Questions for this column may be submitted by e-mail to

Q Last week we were worried that an asteroid might hit us in 30 years' time. But how many meteors actually collide with the Earth in a typical year?

We don't know exactly, but many tonnes of material hit the Earth every year. The solar system is strewn with material left over from comets and asteroid collisions throughout history. As our planet sweeps through space, it goes through this debris which creates the streaks of light in the atmosphere that are meteorites.

In the past, larger bits of rock have collided with the Earth creating impact craters, and destroying vast tracts of the Earth's surface. But these large pieces of rocks have mostly been swept up already, so these large impacts don't happen very often - fortunately.

Q Why are crocodiles scaly?

One of the main functions of crocodile scales is protection. This function is further reinforced by some of the scales (particularly those of the back) containing a deposit of bone ("osteoderm"); the heavily ossified scales along the back of a crocodile are commonly therefore referred to as the "armour".

Q What is myelin and why is it important to nerve cells?

In vertebrates, specialised cells called Schwann cells wrap themselves round the long thin bits of nerve cells in the peripheral nervous system. The Schwann cells form a thick insulating layer rich in lipids (a sort of fat) called the myelin sheath. This insulates the axon, rather like the plastic layer round a copper wire in an electrical flex. Nerve cells with myelin sheaths are called myelinated nerves.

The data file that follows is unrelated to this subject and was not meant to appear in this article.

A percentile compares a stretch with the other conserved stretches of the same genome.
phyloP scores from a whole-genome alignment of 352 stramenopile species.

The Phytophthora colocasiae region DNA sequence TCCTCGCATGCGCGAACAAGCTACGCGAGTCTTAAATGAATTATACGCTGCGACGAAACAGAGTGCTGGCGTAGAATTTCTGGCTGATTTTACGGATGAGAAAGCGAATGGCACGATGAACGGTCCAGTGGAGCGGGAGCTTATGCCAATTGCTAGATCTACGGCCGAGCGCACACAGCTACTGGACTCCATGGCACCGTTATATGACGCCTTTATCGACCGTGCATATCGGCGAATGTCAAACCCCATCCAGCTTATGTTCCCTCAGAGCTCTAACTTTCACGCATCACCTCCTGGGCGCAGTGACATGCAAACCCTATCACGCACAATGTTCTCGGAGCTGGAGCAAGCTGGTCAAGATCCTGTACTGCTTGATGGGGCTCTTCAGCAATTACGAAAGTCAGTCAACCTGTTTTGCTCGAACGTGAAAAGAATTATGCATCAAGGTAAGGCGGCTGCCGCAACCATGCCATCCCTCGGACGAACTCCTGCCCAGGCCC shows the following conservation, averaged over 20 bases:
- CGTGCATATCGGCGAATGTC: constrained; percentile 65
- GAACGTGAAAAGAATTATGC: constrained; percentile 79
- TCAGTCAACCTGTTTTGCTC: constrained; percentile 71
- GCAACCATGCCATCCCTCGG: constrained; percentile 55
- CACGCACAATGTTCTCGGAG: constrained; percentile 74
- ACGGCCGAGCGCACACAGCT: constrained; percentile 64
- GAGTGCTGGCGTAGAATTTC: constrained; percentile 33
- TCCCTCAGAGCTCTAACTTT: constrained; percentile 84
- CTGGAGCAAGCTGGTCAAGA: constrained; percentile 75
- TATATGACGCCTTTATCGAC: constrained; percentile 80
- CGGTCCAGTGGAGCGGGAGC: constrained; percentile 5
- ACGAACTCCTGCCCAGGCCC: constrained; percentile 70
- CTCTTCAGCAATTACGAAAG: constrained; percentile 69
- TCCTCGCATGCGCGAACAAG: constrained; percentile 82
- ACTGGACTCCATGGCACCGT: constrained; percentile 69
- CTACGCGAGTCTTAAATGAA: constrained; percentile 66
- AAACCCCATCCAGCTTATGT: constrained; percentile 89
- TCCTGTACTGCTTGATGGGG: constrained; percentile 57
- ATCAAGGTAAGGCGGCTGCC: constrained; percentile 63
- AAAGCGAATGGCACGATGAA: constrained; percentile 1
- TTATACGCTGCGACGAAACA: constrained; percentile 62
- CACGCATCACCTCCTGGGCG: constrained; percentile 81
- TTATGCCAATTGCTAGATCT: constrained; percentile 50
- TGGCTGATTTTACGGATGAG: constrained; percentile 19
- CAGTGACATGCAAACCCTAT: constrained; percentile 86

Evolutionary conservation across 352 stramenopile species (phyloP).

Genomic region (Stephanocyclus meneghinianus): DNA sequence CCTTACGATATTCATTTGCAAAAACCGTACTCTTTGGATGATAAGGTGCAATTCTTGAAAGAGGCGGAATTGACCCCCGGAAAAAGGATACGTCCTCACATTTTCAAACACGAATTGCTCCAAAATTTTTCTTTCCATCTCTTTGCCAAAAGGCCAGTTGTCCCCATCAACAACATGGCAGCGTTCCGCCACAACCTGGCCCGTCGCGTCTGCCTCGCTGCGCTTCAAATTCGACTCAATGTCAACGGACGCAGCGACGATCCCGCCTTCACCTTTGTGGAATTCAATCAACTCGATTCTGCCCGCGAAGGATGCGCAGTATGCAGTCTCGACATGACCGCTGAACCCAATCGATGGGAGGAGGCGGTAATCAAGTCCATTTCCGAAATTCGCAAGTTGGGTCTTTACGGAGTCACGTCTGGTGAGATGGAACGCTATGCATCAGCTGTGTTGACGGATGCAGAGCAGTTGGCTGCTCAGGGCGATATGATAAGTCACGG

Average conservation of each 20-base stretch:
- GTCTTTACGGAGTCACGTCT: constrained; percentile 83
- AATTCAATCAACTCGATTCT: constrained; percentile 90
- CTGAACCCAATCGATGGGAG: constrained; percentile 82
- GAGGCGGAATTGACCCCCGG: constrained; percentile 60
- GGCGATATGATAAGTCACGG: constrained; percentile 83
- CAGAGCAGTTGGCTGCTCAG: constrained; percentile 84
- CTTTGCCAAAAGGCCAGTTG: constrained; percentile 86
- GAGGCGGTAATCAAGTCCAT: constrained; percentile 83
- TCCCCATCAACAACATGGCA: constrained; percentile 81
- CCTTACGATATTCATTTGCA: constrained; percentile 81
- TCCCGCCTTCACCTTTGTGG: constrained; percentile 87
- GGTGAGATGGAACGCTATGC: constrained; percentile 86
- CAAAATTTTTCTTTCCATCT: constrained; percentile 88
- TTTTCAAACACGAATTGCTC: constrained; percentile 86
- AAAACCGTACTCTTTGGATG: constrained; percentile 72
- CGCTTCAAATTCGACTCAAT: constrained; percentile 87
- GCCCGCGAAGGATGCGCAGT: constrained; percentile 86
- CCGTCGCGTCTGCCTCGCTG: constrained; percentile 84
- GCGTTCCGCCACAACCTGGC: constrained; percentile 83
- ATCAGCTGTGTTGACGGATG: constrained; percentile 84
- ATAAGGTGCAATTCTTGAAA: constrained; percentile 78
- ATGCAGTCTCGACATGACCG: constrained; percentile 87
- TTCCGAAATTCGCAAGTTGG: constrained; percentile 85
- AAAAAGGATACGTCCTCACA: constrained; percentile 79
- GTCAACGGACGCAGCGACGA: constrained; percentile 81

Curiously, there is a type of mouse which has a genetic mutation that means that it has no myelinated nerves. Without the insulation that myelin provides, nerve impulses passing along one nerve cell also affect nearby nerve cells, some of which connect to muscles. The affected mouse shivers and makes jerking movements as its muscles are stimulated. People whose myelin sheaths are damaged as a result of multiple sclerosis have similar difficulties in controlling their muscles.

Q What is the biggest volcano?

The island of Hawaii is probably the largest volcano on Earth. The distance from its base (on the floor of the Pacific Ocean) to the summit of Mauna Kea (about 13,000ft high) is some 30,000ft - higher than Everest.

Q What causes hiccups?

Underneath your lungs is a large muscle called the diaphragm. When it contracts, it pulls down on the lungs, making you breathe in. Hiccups are caused by your diaphragm suddenly contracting, making you breathe in involuntarily - generating a peculiar sound.

Q How do seed banks store seeds?

Seeds of the "orthodox" kinds are dried down to about 15 per cent moisture content, and then stored in deep-freeze at -200C. (The temperature of liquid nitrogen is -196C.) The moisture has to be removed so the water doesn't damage the cell walls as it freezes, because it expands. Some kinds of seeds can be dried further and then stored in it, but structural changes - for example in seed coats - may occur.

You can also visit the technoquest World Wide Web site at CampusWorld/pub/ScienceNet

Questions and answers provided by Science Line's Dial-a-Scientist on 0345 600444